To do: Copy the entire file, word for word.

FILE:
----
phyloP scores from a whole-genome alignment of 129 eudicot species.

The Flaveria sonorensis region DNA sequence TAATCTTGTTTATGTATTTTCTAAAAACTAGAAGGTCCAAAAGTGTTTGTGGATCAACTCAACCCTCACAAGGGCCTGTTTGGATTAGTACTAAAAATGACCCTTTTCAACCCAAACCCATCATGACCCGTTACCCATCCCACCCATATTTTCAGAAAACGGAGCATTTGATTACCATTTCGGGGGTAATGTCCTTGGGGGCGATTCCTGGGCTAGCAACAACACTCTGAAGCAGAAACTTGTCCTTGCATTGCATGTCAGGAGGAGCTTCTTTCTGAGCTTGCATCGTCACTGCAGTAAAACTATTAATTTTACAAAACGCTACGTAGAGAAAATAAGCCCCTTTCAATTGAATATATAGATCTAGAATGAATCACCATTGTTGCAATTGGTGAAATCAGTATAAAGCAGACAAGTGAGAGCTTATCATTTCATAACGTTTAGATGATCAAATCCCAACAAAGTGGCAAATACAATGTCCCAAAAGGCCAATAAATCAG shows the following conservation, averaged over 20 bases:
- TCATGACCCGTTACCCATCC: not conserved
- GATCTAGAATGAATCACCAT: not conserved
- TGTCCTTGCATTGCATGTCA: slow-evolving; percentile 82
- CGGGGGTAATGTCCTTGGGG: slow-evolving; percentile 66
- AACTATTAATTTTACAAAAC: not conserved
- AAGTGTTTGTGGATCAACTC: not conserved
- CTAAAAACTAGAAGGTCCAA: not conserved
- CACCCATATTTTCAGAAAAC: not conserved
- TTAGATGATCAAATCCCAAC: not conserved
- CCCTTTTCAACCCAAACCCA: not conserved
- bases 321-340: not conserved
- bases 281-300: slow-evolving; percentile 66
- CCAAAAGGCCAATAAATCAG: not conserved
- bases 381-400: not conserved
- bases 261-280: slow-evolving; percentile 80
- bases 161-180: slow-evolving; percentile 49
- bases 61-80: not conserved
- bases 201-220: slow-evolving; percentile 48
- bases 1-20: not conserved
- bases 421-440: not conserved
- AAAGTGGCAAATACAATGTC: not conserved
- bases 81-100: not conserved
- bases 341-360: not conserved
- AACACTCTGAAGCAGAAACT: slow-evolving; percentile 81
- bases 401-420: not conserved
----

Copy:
phyloP scores from a whole-genome alignment of 129 eudicot species.

The Flaveria sonorensis region DNA sequence TAATCTTGTTTATGTATTTTCTAAAAACTAGAAGGTCCAAAAGTGTTTGTGGATCAACTCAACCCTCACAAGGGCCTGTTTGGATTAGTACTAAAAATGACCCTTTTCAACCCAAACCCATCATGACCCGTTACCCATCCCACCCATATTTTCAGAAAACGGAGCATTTGATTACCATTTCGGGGGTAATGTCCTTGGGGGCGATTCCTGGGCTAGCAACAACACTCTGAAGCAGAAACTTGTCCTTGCATTGCATGTCAGGAGGAGCTTCTTTCTGAGCTTGCATCGTCACTGCAGTAAAACTATTAATTTTACAAAACGCTACGTAGAGAAAATAAGCCCCTTTCAATTGAATATATAGATCTAGAATGAATCACCATTGTTGCAATTGGTGAAATCAGTATAAAGCAGACAAGTGAGAGCTTATCATTTCATAACGTTTAGATGATCAAATCCCAACAAAGTGGCAAATACAATGTCCCAAAAGGCCAATAAATCAG shows the following conservation, averaged over 20 bases:
- TCATGACCCGTTACCCATCC: not conserved
- GATCTAGAATGAATCACCAT: not conserved
- TGTCCTTGCATTGCATGTCA: slow-evolving; percentile 82
- CGGGGGTAATGTCCTTGGGG: slow-evolving; percentile 66
- AACTATTAATTTTACAAAAC: not conserved
- AAGTGTTTGTGGATCAACTC: not conserved
- CTAAAAACTAGAAGGTCCAA: not conserved
- CACCCATATTTTCAGAAAAC: not conserved
- TTAGATGATCAAATCCCAAC: not conserved
- CCCTTTTCAACCCAAACCCA: not conserved
- bases 321-340: not conserved
- bases 281-300: slow-evolving; percentile 66
- CCAAAAGGCCAATAAATCAG: not conserved
- bases 381-400: not conserved
- bases 261-280: slow-evolving; percentile 80
- bases 161-180: slow-evolving; percentile 49
- bases 61-80: not conserved
- bases 201-220: slow-evolving; percentile 48
- bases 1-20: not conserved
- bases 421-440: not conserved
- AAAGTGGCAAATACAATGTC: not conserved
- bases 81-100: not conserved
- bases 341-360: not conserved
- AACACTCTGAAGCAGAAACT: slow-evolving; percentile 81
- bases 401-420: not conserved